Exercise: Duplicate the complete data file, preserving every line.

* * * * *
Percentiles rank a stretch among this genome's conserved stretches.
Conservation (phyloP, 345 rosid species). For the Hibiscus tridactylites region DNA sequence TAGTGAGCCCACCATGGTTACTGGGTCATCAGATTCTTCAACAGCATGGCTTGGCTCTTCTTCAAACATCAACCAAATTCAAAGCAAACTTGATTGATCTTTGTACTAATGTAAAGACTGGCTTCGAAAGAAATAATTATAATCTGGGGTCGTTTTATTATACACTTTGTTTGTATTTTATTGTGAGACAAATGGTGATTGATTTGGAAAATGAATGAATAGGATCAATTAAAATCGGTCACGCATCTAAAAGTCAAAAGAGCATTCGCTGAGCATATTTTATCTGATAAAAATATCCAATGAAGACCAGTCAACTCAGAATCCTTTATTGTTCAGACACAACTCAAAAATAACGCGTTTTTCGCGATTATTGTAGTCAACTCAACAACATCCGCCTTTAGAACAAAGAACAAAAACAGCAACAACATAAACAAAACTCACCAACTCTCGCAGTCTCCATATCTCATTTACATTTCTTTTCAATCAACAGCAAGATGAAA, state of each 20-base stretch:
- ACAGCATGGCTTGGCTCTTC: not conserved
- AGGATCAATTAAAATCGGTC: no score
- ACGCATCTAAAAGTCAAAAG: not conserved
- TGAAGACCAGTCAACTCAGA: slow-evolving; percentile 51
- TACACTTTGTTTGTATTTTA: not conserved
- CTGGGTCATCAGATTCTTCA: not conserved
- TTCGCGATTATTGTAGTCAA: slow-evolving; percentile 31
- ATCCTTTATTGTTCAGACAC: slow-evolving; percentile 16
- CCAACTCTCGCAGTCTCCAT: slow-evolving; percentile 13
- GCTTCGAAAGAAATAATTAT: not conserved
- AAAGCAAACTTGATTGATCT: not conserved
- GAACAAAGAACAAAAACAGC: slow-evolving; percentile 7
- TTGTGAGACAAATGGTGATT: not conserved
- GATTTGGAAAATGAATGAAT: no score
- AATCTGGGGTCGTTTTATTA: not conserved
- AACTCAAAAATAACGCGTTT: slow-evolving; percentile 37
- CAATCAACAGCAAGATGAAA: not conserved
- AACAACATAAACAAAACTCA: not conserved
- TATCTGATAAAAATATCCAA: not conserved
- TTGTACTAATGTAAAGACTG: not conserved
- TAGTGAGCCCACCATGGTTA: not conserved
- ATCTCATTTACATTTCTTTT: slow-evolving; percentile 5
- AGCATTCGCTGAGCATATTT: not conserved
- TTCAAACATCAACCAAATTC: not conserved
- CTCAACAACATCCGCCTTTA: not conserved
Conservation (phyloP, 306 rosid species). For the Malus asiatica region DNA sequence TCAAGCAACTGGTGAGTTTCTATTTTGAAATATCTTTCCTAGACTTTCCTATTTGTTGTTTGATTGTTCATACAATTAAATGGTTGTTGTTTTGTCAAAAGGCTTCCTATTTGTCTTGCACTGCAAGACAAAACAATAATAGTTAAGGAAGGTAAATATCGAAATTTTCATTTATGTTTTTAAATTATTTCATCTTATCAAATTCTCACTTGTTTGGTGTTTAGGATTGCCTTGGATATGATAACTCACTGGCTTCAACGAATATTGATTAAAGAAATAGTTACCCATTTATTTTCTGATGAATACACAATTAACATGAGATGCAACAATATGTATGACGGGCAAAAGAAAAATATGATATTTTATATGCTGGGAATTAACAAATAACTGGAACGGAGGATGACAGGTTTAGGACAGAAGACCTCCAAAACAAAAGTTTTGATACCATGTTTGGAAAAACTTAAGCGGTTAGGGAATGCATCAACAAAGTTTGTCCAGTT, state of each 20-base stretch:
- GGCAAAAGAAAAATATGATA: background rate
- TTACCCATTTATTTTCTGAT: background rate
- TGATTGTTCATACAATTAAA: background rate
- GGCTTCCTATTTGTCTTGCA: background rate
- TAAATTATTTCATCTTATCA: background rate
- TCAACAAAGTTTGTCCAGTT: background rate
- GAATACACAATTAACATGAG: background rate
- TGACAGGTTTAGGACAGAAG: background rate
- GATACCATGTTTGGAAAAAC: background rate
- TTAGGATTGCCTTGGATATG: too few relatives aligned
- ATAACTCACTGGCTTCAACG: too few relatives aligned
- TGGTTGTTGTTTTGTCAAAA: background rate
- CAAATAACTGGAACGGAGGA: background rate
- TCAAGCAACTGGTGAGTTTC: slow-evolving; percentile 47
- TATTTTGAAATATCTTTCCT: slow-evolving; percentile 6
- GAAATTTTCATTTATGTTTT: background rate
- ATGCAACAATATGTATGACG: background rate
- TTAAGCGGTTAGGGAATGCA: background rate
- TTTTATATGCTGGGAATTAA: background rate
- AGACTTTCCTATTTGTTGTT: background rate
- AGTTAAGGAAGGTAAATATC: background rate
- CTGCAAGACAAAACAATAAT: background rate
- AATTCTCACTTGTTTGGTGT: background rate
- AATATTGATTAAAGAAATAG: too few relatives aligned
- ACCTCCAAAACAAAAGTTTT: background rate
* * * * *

Percentiles rank a stretch among this genome's conserved stretches.
Conservation (phyloP, 345 rosid species). For the Hibiscus tridactylites region DNA sequence TAGTGAGCCCACCATGGTTACTGGGTCATCAGATTCTTCAACAGCATGGCTTGGCTCTTCTTCAAACATCAACCAAATTCAAAGCAAACTTGATTGATCTTTGTACTAATGTAAAGACTGGCTTCGAAAGAAATAATTATAATCTGGGGTCGTTTTATTATACACTTTGTTTGTATTTTATTGTGAGACAAATGGTGATTGATTTGGAAAATGAATGAATAGGATCAATTAAAATCGGTCACGCATCTAAAAGTCAAAAGAGCATTCGCTGAGCATATTTTATCTGATAAAAATATCCAATGAAGACCAGTCAACTCAGAATCCTTTATTGTTCAGACACAACTCAAAAATAACGCGTTTTTCGCGATTATTGTAGTCAACTCAACAACATCCGCCTTTAGAACAAAGAACAAAAACAGCAACAACATAAACAAAACTCACCAACTCTCGCAGTCTCCATATCTCATTTACATTTCTTTTCAATCAACAGCAAGATGAAA, state of each 20-base stretch:
- ACAGCATGGCTTGGCTCTTC: not conserved
- AGGATCAATTAAAATCGGTC: no score
- ACGCATCTAAAAGTCAAAAG: not conserved
- TGAAGACCAGTCAACTCAGA: slow-evolving; percentile 51
- TACACTTTGTTTGTATTTTA: not conserved
- CTGGGTCATCAGATTCTTCA: not conserved
- TTCGCGATTATTGTAGTCAA: slow-evolving; percentile 31
- ATCCTTTATTGTTCAGACAC: slow-evolving; percentile 16
- CCAACTCTCGCAGTCTCCAT: slow-evolving; percentile 13
- GCTTCGAAAGAAATAATTAT: not conserved
- AAAGCAAACTTGATTGATCT: not conserved
- GAACAAAGAACAAAAACAGC: slow-evolving; percentile 7
- TTGTGAGACAAATGGTGATT: not conserved
- GATTTGGAAAATGAATGAAT: no score
- AATCTGGGGTCGTTTTATTA: not conserved
- AACTCAAAAATAACGCGTTT: slow-evolving; percentile 37
- CAATCAACAGCAAGATGAAA: not conserved
- AACAACATAAACAAAACTCA: not conserved
- TATCTGATAAAAATATCCAA: not conserved
- TTGTACTAATGTAAAGACTG: not conserved
- TAGTGAGCCCACCATGGTTA: not conserved
- ATCTCATTTACATTTCTTTT: slow-evolving; percentile 5
- AGCATTCGCTGAGCATATTT: not conserved
- TTCAAACATCAACCAAATTC: not conserved
- CTCAACAACATCCGCCTTTA: not conserved
Conservation (phyloP, 306 rosid species). For the Malus asiatica region DNA sequence TCAAGCAACTGGTGAGTTTCTATTTTGAAATATCTTTCCTAGACTTTCCTATTTGTTGTTTGATTGTTCATACAATTAAATGGTTGTTGTTTTGTCAAAAGGCTTCCTATTTGTCTTGCACTGCAAGACAAAACAATAATAGTTAAGGAAGGTAAATATCGAAATTTTCATTTATGTTTTTAAATTATTTCATCTTATCAAATTCTCACTTGTTTGGTGTTTAGGATTGCCTTGGATATGATAACTCACTGGCTTCAACGAATATTGATTAAAGAAATAGTTACCCATTTATTTTCTGATGAATACACAATTAACATGAGATGCAACAATATGTATGACGGGCAAAAGAAAAATATGATATTTTATATGCTGGGAATTAACAAATAACTGGAACGGAGGATGACAGGTTTAGGACAGAAGACCTCCAAAACAAAAGTTTTGATACCATGTTTGGAAAAACTTAAGCGGTTAGGGAATGCATCAACAAAGTTTGTCCAGTT, state of each 20-base stretch:
- GGCAAAAGAAAAATATGATA: background rate
- TTACCCATTTATTTTCTGAT: background rate
- TGATTGTTCATACAATTAAA: background rate
- GGCTTCCTATTTGTCTTGCA: background rate
- TAAATTATTTCATCTTATCA: background rate
- TCAACAAAGTTTGTCCAGTT: background rate
- GAATACACAATTAACATGAG: background rate
- TGACAGGTTTAGGACAGAAG: background rate
- GATACCATGTTTGGAAAAAC: background rate
- TTAGGATTGCCTTGGATATG: too few relatives aligned
- ATAACTCACTGGCTTCAACG: too few relatives aligned
- TGGTTGTTGTTTTGTCAAAA: background rate
- CAAATAACTGGAACGGAGGA: background rate
- TCAAGCAACTGGTGAGTTTC: slow-evolving; percentile 47
- TATTTTGAAATATCTTTCCT: slow-evolving; percentile 6
- GAAATTTTCATTTATGTTTT: background rate
- ATGCAACAATATGTATGACG: background rate
- TTAAGCGGTTAGGGAATGCA: background rate
- TTTTATATGCTGGGAATTAA: background rate
- AGACTTTCCTATTTGTTGTT: background rate
- AGTTAAGGAAGGTAAATATC: background rate
- CTGCAAGACAAAACAATAAT: background rate
- AATTCTCACTTGTTTGGTGT: background rate
- AATATTGATTAAAGAAATAG: too few relatives aligned
- ACCTCCAAAACAAAAGTTTT: background rate